BY MARY BURGER – STAFF WRITER
On Feb. 6, a campus wide email was sent to all students titled “Portioning of Food in Cowan.” Sent by General Manager of Centre College Dining Services Michael Nagorka, the email focused on potential gender bias in food distribution. The email stated that “It has recently been brought to my attention that several students feel a bias exists with the portioning of food in Cowan Dining Hall. Specifically, it has been described as a gender bias with women receiving a smaller portion of a menu item vs the size portion that men receive.”
In order to understand this issue, it is important to understand how Cowan classifies portions. The staff has specific guidelines that categorize what equals a portion. There are two levels to this, portion and portion factor. A cordon bleu chicken patty would equal 1 portion. This is easy to dictate because it is obviously one entity. Other foods may be given a portion factor, which can slightly expand on this ratio. Brussel sprouts may have a 0.5 portion factor because not as many are consumed in one sitting. Chicken wings might be given a 3.0 in order to counter for demand. Typically, each student receives 1 portion (or portion factor) of the requested food, unless that student asks for more.
This gender biased portion sizes problem first came to Nagorka after a meeting that included Vice President and Dean of Student Life Randy Hays. “The issue first came up after a couple of CentreTerm classes addressed the issue. [Dean Hays] said that, based on his interactions, there seemed to be several people who thought this as an issue,” Nagorka said.
There are two different potential problems that this debate presents. The first is the concern that portions are not given to students for a variety of reasons, such as saving that food for a specific group on campus. “If that is the case, that is absolutely wrong. If there is a certain group, then they need to make more food. That is an issue we need to deal with, and I need to be told that by the students. We don’t pull food for teams. We can’t do that. We say it is an all-you-can-eat buffet, then it needs to be that,” Nagorka said.
The other facet of this problem is based off of concerns that women receive less food then men at the three served sections in Cowan. “This includes instances where females feel proportions for them are substantially less than a male on the campus. I don’t believe that that is the mindset of the staff. [The staff] gets to know the students and knows how much food that student typically asks for,” Nagorka said.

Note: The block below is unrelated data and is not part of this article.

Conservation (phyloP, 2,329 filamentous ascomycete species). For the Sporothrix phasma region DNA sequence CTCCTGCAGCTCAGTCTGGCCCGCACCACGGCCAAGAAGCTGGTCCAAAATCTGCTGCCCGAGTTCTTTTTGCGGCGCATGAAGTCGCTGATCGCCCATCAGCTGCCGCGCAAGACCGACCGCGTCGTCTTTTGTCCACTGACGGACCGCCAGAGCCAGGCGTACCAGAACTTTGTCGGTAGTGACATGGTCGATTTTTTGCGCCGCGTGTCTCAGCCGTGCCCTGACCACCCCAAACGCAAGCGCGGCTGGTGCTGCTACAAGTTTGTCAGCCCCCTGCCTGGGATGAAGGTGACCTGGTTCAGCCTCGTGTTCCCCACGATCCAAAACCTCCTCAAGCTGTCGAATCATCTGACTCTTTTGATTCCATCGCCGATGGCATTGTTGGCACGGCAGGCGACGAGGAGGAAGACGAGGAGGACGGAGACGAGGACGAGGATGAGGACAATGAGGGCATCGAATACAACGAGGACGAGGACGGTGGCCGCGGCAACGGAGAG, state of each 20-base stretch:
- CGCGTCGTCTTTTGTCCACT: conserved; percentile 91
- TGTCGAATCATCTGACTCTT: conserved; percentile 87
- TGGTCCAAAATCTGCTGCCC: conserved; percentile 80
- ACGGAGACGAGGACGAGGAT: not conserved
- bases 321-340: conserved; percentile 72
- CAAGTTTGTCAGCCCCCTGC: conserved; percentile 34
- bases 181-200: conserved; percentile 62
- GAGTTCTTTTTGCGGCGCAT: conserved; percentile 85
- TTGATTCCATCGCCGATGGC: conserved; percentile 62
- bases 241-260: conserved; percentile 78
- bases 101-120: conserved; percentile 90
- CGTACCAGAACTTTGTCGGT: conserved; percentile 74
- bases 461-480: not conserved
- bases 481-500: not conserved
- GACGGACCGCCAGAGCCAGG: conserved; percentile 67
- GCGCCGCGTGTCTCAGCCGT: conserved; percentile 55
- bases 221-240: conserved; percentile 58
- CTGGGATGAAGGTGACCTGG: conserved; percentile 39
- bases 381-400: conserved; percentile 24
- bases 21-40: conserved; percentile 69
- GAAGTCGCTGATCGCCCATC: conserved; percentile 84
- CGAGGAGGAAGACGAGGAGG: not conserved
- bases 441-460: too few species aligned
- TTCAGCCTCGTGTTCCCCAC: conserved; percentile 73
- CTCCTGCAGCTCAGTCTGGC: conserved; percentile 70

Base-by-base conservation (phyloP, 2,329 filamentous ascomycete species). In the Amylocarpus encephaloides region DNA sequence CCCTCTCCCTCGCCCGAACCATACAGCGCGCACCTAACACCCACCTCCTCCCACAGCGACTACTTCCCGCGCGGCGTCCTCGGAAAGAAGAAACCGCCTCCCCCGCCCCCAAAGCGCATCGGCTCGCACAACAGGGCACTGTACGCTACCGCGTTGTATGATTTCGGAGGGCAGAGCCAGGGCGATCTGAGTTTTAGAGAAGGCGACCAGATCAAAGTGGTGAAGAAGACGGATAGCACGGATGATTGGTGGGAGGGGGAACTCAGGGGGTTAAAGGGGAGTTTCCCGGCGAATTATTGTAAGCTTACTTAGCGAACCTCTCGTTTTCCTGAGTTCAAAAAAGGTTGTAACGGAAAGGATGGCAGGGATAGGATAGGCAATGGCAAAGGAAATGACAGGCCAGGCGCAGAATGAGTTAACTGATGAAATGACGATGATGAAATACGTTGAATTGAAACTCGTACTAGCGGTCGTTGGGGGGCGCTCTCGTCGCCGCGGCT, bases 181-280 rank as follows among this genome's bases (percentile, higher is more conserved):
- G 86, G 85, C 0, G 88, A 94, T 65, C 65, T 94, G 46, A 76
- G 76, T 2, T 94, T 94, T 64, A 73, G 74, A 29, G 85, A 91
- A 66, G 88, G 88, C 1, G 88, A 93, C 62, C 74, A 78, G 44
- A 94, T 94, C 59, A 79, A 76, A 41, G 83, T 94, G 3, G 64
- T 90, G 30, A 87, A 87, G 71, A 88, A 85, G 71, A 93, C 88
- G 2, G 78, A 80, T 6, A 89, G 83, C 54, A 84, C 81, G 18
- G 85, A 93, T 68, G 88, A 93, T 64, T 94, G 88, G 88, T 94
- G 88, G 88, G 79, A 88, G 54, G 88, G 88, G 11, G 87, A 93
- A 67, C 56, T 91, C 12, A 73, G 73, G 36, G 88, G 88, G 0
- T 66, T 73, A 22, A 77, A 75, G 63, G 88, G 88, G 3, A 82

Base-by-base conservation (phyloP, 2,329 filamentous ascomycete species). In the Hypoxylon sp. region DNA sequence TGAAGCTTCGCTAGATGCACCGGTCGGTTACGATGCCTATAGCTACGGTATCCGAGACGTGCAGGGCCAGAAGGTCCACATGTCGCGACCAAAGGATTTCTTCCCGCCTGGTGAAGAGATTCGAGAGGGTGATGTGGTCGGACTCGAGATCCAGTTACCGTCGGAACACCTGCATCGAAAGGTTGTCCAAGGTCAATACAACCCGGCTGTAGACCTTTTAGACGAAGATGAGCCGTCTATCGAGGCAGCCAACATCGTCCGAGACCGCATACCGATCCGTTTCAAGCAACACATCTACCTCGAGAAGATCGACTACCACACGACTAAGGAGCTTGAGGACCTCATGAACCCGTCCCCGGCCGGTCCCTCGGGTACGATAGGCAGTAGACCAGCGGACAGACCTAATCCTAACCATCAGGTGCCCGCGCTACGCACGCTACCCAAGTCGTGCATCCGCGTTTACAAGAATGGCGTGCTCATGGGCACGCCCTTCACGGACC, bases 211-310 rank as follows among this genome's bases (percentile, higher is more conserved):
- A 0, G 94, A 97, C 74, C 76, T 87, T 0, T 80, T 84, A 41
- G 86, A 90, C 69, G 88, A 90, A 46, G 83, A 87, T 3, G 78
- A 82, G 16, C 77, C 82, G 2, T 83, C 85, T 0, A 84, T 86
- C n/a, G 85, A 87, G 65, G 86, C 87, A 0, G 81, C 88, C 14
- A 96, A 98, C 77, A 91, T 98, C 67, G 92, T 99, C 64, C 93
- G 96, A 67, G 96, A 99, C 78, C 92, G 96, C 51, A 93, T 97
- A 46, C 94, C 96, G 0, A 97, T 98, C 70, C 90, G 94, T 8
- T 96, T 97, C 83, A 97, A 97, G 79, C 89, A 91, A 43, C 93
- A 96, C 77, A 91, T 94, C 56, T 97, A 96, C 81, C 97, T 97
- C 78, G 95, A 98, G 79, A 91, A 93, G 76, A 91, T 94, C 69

For example, a particular male may always ask for four pieces of chicken. Because the staff member is used to this request by this student, she may automatically put four pieces of chicken on his plate. A female behind him may only get one piece of chicken following that encounter and believe she is not receiving an adequate portion. “I can see that perception saying there is a gender bias. I think there is a fine line between what is customer service and knowing your customers versus ‘I’m picking on a specific gender.’ If the person doesn’t ask, they should never be denied unless there is limit based on what can produce per equipment,” Nagorka said.
The complaint originally trickled down from discussions in several CentreTerm classes. Sophomore Christina Colón took “Woman, Body, and Culture” with Associate Professor of Anthropology Dr. Andrea Abrams and explained how this issue came up in her class. “We were talking about appetite and its relation to female perception. So we were talking about how it is seen as inappropriate for women to eat a lot, especially in public situations and dates,” Colón said.
Her class discussion then turned to how this is reflected in our own culture. “Someone mentioned that Cowan seems to favor guys in terms of portion sizes and how the football players will get like three to four pieces of chicken without asking and girls get one. If you ask for more you get weird looks. Some were even told they couldn’t have it or they didn’t have enough.” Colón was surprised to receive Nagorka’s email last month and found it humorous following her class discussion.
It may be an issue of perception, and it may be an issue of bias. But as Cowan is an all-you-can-eat buffet, portion sizes should not be an issue, regardless of gender. If you have comments or concerns regarding anything with dining services, comment cards at the front exit can be used to provide feedback.